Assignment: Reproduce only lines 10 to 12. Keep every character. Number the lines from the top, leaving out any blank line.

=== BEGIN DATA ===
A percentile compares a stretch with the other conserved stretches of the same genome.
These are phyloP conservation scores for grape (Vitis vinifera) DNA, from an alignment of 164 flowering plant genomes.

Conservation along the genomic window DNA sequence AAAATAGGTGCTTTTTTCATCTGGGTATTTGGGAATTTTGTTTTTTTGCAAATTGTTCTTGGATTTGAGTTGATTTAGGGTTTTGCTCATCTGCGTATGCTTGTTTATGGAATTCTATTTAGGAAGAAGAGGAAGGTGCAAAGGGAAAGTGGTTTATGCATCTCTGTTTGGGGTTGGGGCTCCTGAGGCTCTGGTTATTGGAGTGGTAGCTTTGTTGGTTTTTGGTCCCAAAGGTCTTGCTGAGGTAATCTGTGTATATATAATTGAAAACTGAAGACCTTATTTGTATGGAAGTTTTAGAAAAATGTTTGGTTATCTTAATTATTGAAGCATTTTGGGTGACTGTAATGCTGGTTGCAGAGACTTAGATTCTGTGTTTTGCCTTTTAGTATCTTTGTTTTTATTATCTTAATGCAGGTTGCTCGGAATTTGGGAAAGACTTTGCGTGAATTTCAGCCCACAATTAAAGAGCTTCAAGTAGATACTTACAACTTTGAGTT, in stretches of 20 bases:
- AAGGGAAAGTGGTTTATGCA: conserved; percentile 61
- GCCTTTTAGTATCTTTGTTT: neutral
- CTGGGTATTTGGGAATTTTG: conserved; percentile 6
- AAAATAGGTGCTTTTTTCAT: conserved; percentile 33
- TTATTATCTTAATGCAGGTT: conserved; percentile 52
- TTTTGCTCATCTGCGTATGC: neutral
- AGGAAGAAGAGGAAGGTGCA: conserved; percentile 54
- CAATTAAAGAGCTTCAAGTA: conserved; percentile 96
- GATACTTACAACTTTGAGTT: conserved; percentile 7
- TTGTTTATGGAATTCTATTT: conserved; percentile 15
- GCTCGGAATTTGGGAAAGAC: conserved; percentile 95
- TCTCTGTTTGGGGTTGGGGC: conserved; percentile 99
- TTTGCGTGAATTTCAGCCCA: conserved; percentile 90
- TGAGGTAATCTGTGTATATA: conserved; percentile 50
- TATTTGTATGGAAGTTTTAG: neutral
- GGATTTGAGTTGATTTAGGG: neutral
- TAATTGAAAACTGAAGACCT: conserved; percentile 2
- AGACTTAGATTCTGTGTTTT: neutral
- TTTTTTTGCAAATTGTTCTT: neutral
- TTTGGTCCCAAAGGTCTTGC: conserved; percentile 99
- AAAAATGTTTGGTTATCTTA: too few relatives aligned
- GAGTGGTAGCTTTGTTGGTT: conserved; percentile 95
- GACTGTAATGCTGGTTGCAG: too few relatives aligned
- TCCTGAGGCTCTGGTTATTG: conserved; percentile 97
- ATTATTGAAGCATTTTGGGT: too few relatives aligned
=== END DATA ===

- AGGAAGAAGAGGAAGGTGCA: conserved; percentile 54
- CAATTAAAGAGCTTCAAGTA: conserved; percentile 96
- GATACTTACAACTTTGAGTT: conserved; percentile 7